“So we don’t have proof because they don’t want us to have proof?”
“We’re just looking at possibilities,” Logan said as he went to the web site of Gotham U’s Department of Psychology and Neuroscience and called up a list of research programs conducted during her years at the school. Some of them involved brain imaging. All that proved was that research was being conducted at the college that might have given plausible cover to experiments of the kinds that Dr. Hamilton conducted at Povenmire.
But still Ashley remembered the sight of de Ruyter’s face behind the glass and got a sinking feeling. And she didn’t think any of this was dissuading Logan from his guess that she, too, had been subjected to the same research project. He was staring at the screen as if he was staring it down, controlling his voice.
He was angry, angry at the people who’d dragged her and him into all this, and killed his friend right in front of him, and then killed again—and now, he thought, strapped her into a chair and subjected her to their demented experiments.
She wondered if, despite the fact that he wasn’t about to say so, some of his anger was directed at her. If he ever regretted committing to watching her back, and going as far in that commitment as helping her in the job at Thorn C and C, and then fleeing New York with her when it all went bad. She’d put him through far more than she’d ever expected this past week, and amassed debts she didn’t think she’d ever be able to repay . . . and good a guy as he was, Logan was only human.
Which was all the more reason to face the facts, to do what they had to do in order to get through this, Ashley told herself. And that meant admitting to herself that, in the light of what they now knew, Dr. de Ruyter’s appearance in her dream looked like more than a coincidence.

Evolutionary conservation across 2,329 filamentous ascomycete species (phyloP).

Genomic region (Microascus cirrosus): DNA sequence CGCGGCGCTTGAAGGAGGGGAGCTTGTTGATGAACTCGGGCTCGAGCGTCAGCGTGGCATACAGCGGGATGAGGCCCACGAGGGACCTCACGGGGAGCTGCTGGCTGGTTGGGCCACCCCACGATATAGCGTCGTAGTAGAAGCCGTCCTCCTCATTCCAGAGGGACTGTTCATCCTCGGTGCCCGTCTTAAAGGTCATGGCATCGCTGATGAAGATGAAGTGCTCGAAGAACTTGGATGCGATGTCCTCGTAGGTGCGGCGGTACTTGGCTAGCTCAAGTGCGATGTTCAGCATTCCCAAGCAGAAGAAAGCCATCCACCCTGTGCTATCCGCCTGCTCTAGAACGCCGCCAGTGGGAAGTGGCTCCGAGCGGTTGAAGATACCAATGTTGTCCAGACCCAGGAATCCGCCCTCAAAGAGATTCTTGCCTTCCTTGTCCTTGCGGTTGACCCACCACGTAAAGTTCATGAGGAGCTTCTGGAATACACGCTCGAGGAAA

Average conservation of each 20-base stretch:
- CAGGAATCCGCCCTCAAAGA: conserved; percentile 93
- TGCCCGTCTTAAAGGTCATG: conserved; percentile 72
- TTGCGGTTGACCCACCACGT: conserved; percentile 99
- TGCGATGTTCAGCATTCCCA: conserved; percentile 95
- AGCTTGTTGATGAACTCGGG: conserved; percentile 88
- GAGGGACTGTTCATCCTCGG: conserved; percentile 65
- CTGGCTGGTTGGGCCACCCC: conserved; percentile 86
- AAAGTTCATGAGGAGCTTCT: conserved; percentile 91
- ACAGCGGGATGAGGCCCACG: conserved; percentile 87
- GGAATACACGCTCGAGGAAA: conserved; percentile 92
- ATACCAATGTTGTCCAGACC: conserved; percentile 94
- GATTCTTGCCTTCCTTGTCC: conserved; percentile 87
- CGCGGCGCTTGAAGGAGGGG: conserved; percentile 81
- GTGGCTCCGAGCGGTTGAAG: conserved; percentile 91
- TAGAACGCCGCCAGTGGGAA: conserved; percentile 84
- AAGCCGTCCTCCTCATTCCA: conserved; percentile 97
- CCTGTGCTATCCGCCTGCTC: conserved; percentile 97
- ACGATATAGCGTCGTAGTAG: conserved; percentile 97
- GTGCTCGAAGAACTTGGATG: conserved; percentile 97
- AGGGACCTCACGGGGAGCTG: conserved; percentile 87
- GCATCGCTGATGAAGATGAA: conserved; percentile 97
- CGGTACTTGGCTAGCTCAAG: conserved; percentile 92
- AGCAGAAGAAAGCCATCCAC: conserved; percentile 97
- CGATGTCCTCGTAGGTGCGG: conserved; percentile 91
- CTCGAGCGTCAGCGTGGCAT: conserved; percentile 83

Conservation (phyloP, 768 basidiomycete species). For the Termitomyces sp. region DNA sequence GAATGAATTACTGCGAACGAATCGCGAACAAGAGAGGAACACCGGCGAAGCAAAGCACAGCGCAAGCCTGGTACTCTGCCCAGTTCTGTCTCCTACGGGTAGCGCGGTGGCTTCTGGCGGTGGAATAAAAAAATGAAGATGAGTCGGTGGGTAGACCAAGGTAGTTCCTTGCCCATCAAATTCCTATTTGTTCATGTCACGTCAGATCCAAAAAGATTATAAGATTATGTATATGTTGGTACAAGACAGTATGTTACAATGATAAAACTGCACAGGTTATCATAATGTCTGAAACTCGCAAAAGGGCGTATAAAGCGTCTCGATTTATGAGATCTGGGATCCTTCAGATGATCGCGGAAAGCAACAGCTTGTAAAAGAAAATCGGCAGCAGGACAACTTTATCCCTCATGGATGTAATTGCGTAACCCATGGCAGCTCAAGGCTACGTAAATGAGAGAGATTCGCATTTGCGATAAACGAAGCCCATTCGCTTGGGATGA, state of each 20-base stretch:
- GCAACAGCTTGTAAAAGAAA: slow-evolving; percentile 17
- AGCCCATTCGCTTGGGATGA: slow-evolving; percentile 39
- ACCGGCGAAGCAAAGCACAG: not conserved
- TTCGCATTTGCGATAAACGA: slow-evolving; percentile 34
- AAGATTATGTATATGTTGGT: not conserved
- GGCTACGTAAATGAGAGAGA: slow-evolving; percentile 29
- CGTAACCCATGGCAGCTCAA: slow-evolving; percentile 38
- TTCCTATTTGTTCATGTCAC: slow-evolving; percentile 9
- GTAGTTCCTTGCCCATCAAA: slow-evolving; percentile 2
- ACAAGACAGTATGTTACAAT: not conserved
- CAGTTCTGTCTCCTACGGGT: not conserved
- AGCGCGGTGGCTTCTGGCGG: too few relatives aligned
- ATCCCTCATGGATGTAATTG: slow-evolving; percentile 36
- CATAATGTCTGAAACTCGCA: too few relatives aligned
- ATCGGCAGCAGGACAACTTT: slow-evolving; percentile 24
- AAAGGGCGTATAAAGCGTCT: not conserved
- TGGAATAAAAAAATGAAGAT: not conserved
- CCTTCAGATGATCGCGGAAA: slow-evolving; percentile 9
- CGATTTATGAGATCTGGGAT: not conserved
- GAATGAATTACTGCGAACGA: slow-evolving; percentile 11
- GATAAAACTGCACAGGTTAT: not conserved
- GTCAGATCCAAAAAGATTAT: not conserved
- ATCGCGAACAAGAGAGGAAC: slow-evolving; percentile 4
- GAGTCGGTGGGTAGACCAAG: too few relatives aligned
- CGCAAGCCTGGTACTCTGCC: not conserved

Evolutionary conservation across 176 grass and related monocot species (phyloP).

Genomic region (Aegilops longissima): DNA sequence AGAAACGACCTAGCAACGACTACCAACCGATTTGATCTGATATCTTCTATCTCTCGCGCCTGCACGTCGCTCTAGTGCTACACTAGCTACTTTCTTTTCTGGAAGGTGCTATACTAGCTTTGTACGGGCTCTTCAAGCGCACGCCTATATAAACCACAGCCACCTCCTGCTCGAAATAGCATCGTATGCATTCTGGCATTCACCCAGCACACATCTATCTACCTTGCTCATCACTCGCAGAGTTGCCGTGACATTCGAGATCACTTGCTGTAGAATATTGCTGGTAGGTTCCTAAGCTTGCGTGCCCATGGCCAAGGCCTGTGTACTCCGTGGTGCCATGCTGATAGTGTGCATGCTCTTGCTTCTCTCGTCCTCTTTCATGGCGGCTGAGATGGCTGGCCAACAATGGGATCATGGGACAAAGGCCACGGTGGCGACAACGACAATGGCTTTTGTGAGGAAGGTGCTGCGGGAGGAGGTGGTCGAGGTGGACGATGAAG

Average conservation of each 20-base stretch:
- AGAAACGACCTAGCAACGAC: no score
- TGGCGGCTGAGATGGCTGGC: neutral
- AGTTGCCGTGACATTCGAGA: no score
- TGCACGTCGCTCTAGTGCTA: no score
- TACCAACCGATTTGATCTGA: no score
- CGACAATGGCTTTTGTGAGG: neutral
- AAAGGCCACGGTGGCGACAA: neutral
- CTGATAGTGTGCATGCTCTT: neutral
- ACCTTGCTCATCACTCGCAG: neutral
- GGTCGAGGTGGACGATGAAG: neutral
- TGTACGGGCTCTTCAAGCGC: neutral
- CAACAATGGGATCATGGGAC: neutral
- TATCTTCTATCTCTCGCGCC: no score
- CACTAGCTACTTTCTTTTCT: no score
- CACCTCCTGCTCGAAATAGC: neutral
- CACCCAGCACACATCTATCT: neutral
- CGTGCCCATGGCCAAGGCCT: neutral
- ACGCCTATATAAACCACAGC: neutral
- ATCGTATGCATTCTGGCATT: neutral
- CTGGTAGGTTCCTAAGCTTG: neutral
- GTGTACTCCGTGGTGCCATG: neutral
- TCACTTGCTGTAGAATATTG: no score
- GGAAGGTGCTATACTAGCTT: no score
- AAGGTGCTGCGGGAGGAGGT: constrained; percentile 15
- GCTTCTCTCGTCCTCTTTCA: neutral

“Where’s de Ruyter now?” Ashley asked.
“He’s still officially a Professor at Jefferson U in Cincinnati, but right now he’s working for . . . Florida Panhandle University’s Department of Psychological and Brain Sciences,” Logan said. “A one-year appointment that started just this August.”
“So he’d still be there now,” Ashley said. “‘Florida Panhandle University.’ Never heard of it.”
“No, but then the big schools people like dropping the names of don’t have a monopoly on research,” Logan said. “Or even on high-profile faculty.” Logan reopened the window containing the Instapedia page and summoned the article on FPU. “Just like the name suggests, it’s a public research university. Right outside Fort Denham.”
“Fort Denham.” Ashley had heard the name, but didn’t have an image of it, so that was the next thing they looked up. According to that article Fort Denham was a small city of fifty thousand out on the far western edge of the Florida coastline.
“We have to go there,” Ashley said. “Talk to him.”
“But he’d prefer not to talk to us,” Logan said. “Any idea how you’re going to bridge the gap?”
“We already have something on him,” Ashley said. “His involvement in these experiments. That’s got to count for something.”
“It’s not much,” Logan said. “But maybe we can make it work. At the very least, letting him know what we have will get his attention. But remember, it might get the attention of other people too, other people who may have been listening to every word that passed between us and Blake back at Hammett.”
So that they could be walking into a trap. Again.
And once again it didn’t feel as if they had any alternative.